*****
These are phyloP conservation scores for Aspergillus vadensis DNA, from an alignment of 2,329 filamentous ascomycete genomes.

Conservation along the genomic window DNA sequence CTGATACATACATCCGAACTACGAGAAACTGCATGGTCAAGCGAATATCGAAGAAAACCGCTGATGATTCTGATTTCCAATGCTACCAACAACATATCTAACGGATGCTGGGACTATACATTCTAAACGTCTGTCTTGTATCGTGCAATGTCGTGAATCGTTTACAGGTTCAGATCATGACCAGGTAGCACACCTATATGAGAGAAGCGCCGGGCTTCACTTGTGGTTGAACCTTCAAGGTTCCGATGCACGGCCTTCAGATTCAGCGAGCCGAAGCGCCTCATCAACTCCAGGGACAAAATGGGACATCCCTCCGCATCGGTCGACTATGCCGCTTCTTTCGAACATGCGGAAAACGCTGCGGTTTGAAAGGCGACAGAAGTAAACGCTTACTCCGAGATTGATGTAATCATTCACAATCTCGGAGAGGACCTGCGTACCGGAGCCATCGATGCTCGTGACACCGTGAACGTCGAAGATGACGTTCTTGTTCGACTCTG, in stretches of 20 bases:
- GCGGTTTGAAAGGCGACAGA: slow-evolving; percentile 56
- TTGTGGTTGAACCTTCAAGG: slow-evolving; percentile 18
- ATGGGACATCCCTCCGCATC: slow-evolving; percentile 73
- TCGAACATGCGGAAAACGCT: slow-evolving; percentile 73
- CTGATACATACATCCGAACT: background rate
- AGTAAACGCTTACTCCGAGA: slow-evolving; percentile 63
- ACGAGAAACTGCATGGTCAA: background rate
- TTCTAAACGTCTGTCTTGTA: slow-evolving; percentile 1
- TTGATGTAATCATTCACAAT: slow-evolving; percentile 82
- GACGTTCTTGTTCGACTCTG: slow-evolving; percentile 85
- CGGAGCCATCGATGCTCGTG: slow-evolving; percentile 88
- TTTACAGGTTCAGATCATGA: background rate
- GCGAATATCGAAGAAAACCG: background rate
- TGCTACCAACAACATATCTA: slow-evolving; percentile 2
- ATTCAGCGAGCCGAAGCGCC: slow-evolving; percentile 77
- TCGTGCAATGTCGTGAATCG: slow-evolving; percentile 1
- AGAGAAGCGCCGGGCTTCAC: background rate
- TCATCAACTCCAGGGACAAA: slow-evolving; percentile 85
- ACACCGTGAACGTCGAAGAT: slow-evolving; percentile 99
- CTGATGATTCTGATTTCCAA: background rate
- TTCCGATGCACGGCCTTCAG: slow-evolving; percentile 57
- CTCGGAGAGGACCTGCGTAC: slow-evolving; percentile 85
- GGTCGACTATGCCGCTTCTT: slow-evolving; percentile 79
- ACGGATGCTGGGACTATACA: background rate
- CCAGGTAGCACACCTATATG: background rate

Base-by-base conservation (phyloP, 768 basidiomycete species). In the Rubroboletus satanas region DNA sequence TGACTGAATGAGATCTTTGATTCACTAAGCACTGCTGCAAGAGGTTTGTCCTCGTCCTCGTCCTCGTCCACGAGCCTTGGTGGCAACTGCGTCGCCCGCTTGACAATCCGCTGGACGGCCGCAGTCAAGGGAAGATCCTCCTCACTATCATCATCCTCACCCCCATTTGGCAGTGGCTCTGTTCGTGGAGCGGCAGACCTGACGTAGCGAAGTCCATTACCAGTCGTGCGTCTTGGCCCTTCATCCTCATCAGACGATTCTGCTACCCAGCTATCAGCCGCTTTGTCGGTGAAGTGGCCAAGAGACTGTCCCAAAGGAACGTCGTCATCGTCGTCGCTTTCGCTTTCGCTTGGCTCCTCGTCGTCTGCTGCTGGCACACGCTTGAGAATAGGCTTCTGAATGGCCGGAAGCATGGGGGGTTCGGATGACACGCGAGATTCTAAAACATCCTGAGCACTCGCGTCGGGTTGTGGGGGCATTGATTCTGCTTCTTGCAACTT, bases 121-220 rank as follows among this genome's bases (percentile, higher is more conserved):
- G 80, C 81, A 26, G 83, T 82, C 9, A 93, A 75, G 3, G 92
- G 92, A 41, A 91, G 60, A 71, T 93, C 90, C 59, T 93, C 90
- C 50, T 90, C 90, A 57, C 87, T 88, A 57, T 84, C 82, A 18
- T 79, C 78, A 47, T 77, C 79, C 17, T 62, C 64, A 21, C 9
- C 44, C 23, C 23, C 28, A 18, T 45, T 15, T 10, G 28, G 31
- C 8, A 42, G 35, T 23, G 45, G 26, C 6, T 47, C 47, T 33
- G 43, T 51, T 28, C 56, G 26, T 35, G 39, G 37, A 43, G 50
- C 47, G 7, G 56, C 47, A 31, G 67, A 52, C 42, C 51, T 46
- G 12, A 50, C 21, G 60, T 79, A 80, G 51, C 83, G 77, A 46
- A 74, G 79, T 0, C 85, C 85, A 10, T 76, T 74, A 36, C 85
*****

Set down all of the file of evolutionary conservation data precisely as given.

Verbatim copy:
These are phyloP conservation scores for Aspergillus vadensis DNA, from an alignment of 2,329 filamentous ascomycete genomes.

Conservation along the genomic window DNA sequence CTGATACATACATCCGAACTACGAGAAACTGCATGGTCAAGCGAATATCGAAGAAAACCGCTGATGATTCTGATTTCCAATGCTACCAACAACATATCTAACGGATGCTGGGACTATACATTCTAAACGTCTGTCTTGTATCGTGCAATGTCGTGAATCGTTTACAGGTTCAGATCATGACCAGGTAGCACACCTATATGAGAGAAGCGCCGGGCTTCACTTGTGGTTGAACCTTCAAGGTTCCGATGCACGGCCTTCAGATTCAGCGAGCCGAAGCGCCTCATCAACTCCAGGGACAAAATGGGACATCCCTCCGCATCGGTCGACTATGCCGCTTCTTTCGAACATGCGGAAAACGCTGCGGTTTGAAAGGCGACAGAAGTAAACGCTTACTCCGAGATTGATGTAATCATTCACAATCTCGGAGAGGACCTGCGTACCGGAGCCATCGATGCTCGTGACACCGTGAACGTCGAAGATGACGTTCTTGTTCGACTCTG, in stretches of 20 bases:
- GCGGTTTGAAAGGCGACAGA: slow-evolving; percentile 56
- TTGTGGTTGAACCTTCAAGG: slow-evolving; percentile 18
- ATGGGACATCCCTCCGCATC: slow-evolving; percentile 73
- TCGAACATGCGGAAAACGCT: slow-evolving; percentile 73
- CTGATACATACATCCGAACT: background rate
- AGTAAACGCTTACTCCGAGA: slow-evolving; percentile 63
- ACGAGAAACTGCATGGTCAA: background rate
- TTCTAAACGTCTGTCTTGTA: slow-evolving; percentile 1
- TTGATGTAATCATTCACAAT: slow-evolving; percentile 82
- GACGTTCTTGTTCGACTCTG: slow-evolving; percentile 85
- CGGAGCCATCGATGCTCGTG: slow-evolving; percentile 88
- TTTACAGGTTCAGATCATGA: background rate
- GCGAATATCGAAGAAAACCG: background rate
- TGCTACCAACAACATATCTA: slow-evolving; percentile 2
- ATTCAGCGAGCCGAAGCGCC: slow-evolving; percentile 77
- TCGTGCAATGTCGTGAATCG: slow-evolving; percentile 1
- AGAGAAGCGCCGGGCTTCAC: background rate
- TCATCAACTCCAGGGACAAA: slow-evolving; percentile 85
- ACACCGTGAACGTCGAAGAT: slow-evolving; percentile 99
- CTGATGATTCTGATTTCCAA: background rate
- TTCCGATGCACGGCCTTCAG: slow-evolving; percentile 57
- CTCGGAGAGGACCTGCGTAC: slow-evolving; percentile 85
- GGTCGACTATGCCGCTTCTT: slow-evolving; percentile 79
- ACGGATGCTGGGACTATACA: background rate
- CCAGGTAGCACACCTATATG: background rate

Base-by-base conservation (phyloP, 768 basidiomycete species). In the Rubroboletus satanas region DNA sequence TGACTGAATGAGATCTTTGATTCACTAAGCACTGCTGCAAGAGGTTTGTCCTCGTCCTCGTCCTCGTCCACGAGCCTTGGTGGCAACTGCGTCGCCCGCTTGACAATCCGCTGGACGGCCGCAGTCAAGGGAAGATCCTCCTCACTATCATCATCCTCACCCCCATTTGGCAGTGGCTCTGTTCGTGGAGCGGCAGACCTGACGTAGCGAAGTCCATTACCAGTCGTGCGTCTTGGCCCTTCATCCTCATCAGACGATTCTGCTACCCAGCTATCAGCCGCTTTGTCGGTGAAGTGGCCAAGAGACTGTCCCAAAGGAACGTCGTCATCGTCGTCGCTTTCGCTTTCGCTTGGCTCCTCGTCGTCTGCTGCTGGCACACGCTTGAGAATAGGCTTCTGAATGGCCGGAAGCATGGGGGGTTCGGATGACACGCGAGATTCTAAAACATCCTGAGCACTCGCGTCGGGTTGTGGGGGCATTGATTCTGCTTCTTGCAACTT, bases 121-220 rank as follows among this genome's bases (percentile, higher is more conserved):
- G 80, C 81, A 26, G 83, T 82, C 9, A 93, A 75, G 3, G 92
- G 92, A 41, A 91, G 60, A 71, T 93, C 90, C 59, T 93, C 90
- C 50, T 90, C 90, A 57, C 87, T 88, A 57, T 84, C 82, A 18
- T 79, C 78, A 47, T 77, C 79, C 17, T 62, C 64, A 21, C 9
- C 44, C 23, C 23, C 28, A 18, T 45, T 15, T 10, G 28, G 31
- C 8, A 42, G 35, T 23, G 45, G 26, C 6, T 47, C 47, T 33
- G 43, T 51, T 28, C 56, G 26, T 35, G 39, G 37, A 43, G 50
- C 47, G 7, G 56, C 47, A 31, G 67, A 52, C 42, C 51, T 46
- G 12, A 50, C 21, G 60, T 79, A 80, G 51, C 83, G 77, A 46
- A 74, G 79, T 0, C 85, C 85, A 10, T 76, T 74, A 36, C 85